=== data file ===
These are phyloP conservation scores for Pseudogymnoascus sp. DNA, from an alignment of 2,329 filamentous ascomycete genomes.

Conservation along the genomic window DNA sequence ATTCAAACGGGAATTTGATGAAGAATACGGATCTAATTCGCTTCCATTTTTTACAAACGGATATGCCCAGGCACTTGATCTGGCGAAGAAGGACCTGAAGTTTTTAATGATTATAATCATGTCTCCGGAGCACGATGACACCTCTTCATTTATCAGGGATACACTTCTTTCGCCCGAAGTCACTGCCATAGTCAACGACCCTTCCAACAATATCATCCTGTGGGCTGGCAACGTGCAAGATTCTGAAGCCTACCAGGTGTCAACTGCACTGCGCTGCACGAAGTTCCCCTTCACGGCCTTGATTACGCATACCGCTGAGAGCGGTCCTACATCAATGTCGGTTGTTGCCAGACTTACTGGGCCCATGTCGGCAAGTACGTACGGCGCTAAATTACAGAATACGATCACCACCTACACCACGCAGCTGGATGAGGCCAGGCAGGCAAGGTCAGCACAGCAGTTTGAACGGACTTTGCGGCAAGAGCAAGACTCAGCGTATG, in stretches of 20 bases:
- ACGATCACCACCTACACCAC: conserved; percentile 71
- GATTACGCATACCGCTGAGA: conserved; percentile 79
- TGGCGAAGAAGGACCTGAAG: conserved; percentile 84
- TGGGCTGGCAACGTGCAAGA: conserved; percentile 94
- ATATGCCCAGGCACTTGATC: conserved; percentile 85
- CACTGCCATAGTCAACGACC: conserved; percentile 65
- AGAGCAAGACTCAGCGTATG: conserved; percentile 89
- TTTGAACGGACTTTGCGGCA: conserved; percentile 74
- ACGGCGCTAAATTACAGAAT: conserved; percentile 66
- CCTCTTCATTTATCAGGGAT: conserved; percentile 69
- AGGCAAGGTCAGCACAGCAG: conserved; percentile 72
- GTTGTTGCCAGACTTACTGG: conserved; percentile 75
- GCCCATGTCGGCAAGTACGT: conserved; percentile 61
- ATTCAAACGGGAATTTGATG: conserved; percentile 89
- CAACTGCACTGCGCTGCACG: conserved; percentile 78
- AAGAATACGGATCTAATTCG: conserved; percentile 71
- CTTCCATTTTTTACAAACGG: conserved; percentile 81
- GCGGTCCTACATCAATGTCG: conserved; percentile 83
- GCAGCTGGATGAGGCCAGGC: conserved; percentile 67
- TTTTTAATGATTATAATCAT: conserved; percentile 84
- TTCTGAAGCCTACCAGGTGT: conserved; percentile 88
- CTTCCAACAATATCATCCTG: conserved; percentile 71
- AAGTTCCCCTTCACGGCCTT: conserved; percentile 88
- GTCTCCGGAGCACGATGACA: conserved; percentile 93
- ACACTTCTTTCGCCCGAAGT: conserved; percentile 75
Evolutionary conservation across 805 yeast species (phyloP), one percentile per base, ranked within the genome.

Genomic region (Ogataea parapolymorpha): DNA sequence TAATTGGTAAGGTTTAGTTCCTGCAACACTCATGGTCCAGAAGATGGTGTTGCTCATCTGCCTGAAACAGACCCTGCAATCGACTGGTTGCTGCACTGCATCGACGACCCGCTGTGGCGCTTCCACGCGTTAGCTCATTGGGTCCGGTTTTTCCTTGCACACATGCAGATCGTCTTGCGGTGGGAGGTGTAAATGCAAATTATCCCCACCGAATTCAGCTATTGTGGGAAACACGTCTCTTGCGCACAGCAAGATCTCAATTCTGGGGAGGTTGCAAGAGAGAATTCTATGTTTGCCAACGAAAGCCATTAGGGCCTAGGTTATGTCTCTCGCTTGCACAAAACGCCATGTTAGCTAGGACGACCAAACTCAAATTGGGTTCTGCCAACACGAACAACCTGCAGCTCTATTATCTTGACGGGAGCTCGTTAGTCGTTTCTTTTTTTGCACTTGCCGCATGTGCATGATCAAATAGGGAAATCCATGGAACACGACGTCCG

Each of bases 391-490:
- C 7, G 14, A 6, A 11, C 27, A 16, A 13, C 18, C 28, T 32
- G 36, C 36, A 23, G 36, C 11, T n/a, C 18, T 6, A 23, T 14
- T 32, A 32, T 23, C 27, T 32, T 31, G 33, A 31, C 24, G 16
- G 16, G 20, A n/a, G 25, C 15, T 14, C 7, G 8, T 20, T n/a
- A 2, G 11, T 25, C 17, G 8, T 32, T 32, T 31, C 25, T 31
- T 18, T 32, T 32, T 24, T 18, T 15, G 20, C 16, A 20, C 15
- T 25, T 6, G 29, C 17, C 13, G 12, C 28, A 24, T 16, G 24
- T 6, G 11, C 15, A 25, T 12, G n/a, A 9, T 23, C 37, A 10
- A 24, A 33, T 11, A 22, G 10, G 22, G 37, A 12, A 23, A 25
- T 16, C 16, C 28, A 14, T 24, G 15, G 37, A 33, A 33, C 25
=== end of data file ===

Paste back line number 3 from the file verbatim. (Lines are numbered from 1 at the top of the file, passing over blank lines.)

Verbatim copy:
- ACGATCACCACCTACACCAC: conserved; percentile 71